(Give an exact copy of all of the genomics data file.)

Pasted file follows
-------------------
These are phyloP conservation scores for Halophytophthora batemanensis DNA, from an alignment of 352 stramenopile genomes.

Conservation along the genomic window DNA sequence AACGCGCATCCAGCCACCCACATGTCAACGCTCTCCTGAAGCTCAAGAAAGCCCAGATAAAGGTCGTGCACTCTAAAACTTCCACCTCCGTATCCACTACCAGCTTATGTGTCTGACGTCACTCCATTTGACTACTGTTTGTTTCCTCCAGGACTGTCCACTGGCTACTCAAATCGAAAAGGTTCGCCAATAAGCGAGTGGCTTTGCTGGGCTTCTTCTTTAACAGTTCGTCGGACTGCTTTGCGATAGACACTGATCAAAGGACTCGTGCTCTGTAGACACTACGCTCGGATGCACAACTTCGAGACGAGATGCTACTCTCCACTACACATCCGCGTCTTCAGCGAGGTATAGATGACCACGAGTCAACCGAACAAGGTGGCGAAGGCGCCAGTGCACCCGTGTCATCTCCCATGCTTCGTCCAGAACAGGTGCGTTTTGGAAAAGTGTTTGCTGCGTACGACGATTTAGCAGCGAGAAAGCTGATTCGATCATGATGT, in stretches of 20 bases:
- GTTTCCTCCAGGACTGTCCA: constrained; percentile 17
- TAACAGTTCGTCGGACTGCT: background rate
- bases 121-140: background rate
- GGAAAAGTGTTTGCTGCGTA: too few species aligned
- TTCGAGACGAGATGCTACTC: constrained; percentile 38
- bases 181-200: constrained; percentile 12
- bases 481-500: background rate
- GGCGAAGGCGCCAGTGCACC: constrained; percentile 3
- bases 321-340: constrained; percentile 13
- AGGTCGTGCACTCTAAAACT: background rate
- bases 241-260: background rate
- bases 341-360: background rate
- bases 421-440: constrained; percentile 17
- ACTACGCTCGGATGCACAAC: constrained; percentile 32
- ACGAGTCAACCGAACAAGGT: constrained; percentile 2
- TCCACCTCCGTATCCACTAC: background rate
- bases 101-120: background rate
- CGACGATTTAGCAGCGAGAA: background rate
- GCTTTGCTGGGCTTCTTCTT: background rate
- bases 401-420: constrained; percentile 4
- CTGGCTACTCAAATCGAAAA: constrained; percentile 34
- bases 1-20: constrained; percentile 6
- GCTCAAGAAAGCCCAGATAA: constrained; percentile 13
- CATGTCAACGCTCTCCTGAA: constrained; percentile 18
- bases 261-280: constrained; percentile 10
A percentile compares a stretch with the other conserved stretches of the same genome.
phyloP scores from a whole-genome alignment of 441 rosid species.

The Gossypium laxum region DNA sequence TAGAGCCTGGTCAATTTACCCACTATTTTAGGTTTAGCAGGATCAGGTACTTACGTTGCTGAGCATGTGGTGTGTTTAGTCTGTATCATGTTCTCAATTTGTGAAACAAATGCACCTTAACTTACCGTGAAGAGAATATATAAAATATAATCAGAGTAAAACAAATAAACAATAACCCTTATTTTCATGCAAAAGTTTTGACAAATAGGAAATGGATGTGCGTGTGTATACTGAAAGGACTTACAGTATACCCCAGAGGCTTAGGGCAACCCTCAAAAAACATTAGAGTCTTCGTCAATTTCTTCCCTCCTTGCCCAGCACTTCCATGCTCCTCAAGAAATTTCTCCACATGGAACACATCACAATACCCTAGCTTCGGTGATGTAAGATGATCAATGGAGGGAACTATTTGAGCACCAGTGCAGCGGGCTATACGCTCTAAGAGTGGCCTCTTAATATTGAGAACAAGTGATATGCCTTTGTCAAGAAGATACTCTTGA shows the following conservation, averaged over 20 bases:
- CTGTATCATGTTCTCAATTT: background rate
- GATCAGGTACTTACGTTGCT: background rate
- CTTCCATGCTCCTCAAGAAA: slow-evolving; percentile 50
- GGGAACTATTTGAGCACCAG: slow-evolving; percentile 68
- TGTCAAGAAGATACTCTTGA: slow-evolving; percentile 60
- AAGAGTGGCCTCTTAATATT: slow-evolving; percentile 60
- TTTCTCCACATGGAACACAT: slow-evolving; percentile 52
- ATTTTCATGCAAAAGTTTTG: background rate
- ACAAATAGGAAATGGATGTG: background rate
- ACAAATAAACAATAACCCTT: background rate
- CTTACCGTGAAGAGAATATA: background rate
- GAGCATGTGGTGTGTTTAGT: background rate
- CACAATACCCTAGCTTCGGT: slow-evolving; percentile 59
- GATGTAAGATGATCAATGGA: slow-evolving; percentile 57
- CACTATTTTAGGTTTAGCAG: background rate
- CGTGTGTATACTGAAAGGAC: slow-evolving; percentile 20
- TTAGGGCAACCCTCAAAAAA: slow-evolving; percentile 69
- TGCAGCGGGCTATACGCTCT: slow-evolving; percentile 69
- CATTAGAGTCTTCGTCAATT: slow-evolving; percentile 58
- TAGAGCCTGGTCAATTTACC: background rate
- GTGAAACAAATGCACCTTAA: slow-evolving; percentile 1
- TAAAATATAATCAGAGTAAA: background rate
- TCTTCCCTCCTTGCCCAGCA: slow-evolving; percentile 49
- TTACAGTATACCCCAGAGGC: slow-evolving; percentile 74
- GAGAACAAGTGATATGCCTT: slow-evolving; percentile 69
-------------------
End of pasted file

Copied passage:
These are phyloP conservation scores for Halophytophthora batemanensis DNA, from an alignment of 352 stramenopile genomes.

Conservation along the genomic window DNA sequence AACGCGCATCCAGCCACCCACATGTCAACGCTCTCCTGAAGCTCAAGAAAGCCCAGATAAAGGTCGTGCACTCTAAAACTTCCACCTCCGTATCCACTACCAGCTTATGTGTCTGACGTCACTCCATTTGACTACTGTTTGTTTCCTCCAGGACTGTCCACTGGCTACTCAAATCGAAAAGGTTCGCCAATAAGCGAGTGGCTTTGCTGGGCTTCTTCTTTAACAGTTCGTCGGACTGCTTTGCGATAGACACTGATCAAAGGACTCGTGCTCTGTAGACACTACGCTCGGATGCACAACTTCGAGACGAGATGCTACTCTCCACTACACATCCGCGTCTTCAGCGAGGTATAGATGACCACGAGTCAACCGAACAAGGTGGCGAAGGCGCCAGTGCACCCGTGTCATCTCCCATGCTTCGTCCAGAACAGGTGCGTTTTGGAAAAGTGTTTGCTGCGTACGACGATTTAGCAGCGAGAAAGCTGATTCGATCATGATGT, in stretches of 20 bases:
- GTTTCCTCCAGGACTGTCCA: constrained; percentile 17
- TAACAGTTCGTCGGACTGCT: background rate
- bases 121-140: background rate
- GGAAAAGTGTTTGCTGCGTA: too few species aligned
- TTCGAGACGAGATGCTACTC: constrained; percentile 38
- bases 181-200: constrained; percentile 12
- bases 481-500: background rate
- GGCGAAGGCGCCAGTGCACC: constrained; percentile 3
- bases 321-340: constrained; percentile 13
- AGGTCGTGCACTCTAAAACT: background rate
- bases 241-260: background rate
- bases 341-360: background rate
- bases 421-440: constrained; percentile 17
- ACTACGCTCGGATGCACAAC: constrained; percentile 32
- ACGAGTCAACCGAACAAGGT: constrained; percentile 2
- TCCACCTCCGTATCCACTAC: background rate
- bases 101-120: background rate
- CGACGATTTAGCAGCGAGAA: background rate
- GCTTTGCTGGGCTTCTTCTT: background rate
- bases 401-420: constrained; percentile 4
- CTGGCTACTCAAATCGAAAA: constrained; percentile 34
- bases 1-20: constrained; percentile 6
- GCTCAAGAAAGCCCAGATAA: constrained; percentile 13
- CATGTCAACGCTCTCCTGAA: constrained; percentile 18
- bases 261-280: constrained; percentile 10
A percentile compares a stretch with the other conserved stretches of the same genome.
phyloP scores from a whole-genome alignment of 441 rosid species.

The Gossypium laxum region DNA sequence TAGAGCCTGGTCAATTTACCCACTATTTTAGGTTTAGCAGGATCAGGTACTTACGTTGCTGAGCATGTGGTGTGTTTAGTCTGTATCATGTTCTCAATTTGTGAAACAAATGCACCTTAACTTACCGTGAAGAGAATATATAAAATATAATCAGAGTAAAACAAATAAACAATAACCCTTATTTTCATGCAAAAGTTTTGACAAATAGGAAATGGATGTGCGTGTGTATACTGAAAGGACTTACAGTATACCCCAGAGGCTTAGGGCAACCCTCAAAAAACATTAGAGTCTTCGTCAATTTCTTCCCTCCTTGCCCAGCACTTCCATGCTCCTCAAGAAATTTCTCCACATGGAACACATCACAATACCCTAGCTTCGGTGATGTAAGATGATCAATGGAGGGAACTATTTGAGCACCAGTGCAGCGGGCTATACGCTCTAAGAGTGGCCTCTTAATATTGAGAACAAGTGATATGCCTTTGTCAAGAAGATACTCTTGA shows the following conservation, averaged over 20 bases:
- CTGTATCATGTTCTCAATTT: background rate
- GATCAGGTACTTACGTTGCT: background rate
- CTTCCATGCTCCTCAAGAAA: slow-evolving; percentile 50
- GGGAACTATTTGAGCACCAG: slow-evolving; percentile 68
- TGTCAAGAAGATACTCTTGA: slow-evolving; percentile 60
- AAGAGTGGCCTCTTAATATT: slow-evolving; percentile 60
- TTTCTCCACATGGAACACAT: slow-evolving; percentile 52
- ATTTTCATGCAAAAGTTTTG: background rate
- ACAAATAGGAAATGGATGTG: background rate
- ACAAATAAACAATAACCCTT: background rate
- CTTACCGTGAAGAGAATATA: background rate
- GAGCATGTGGTGTGTTTAGT: background rate
- CACAATACCCTAGCTTCGGT: slow-evolving; percentile 59
- GATGTAAGATGATCAATGGA: slow-evolving; percentile 57
- CACTATTTTAGGTTTAGCAG: background rate
- CGTGTGTATACTGAAAGGAC: slow-evolving; percentile 20
- TTAGGGCAACCCTCAAAAAA: slow-evolving; percentile 69
- TGCAGCGGGCTATACGCTCT: slow-evolving; percentile 69
- CATTAGAGTCTTCGTCAATT: slow-evolving; percentile 58
- TAGAGCCTGGTCAATTTACC: background rate
- GTGAAACAAATGCACCTTAA: slow-evolving; percentile 1
- TAAAATATAATCAGAGTAAA: background rate
- TCTTCCCTCCTTGCCCAGCA: slow-evolving; percentile 49
- TTACAGTATACCCCAGAGGC: slow-evolving; percentile 74
- GAGAACAAGTGATATGCCTT: slow-evolving; percentile 69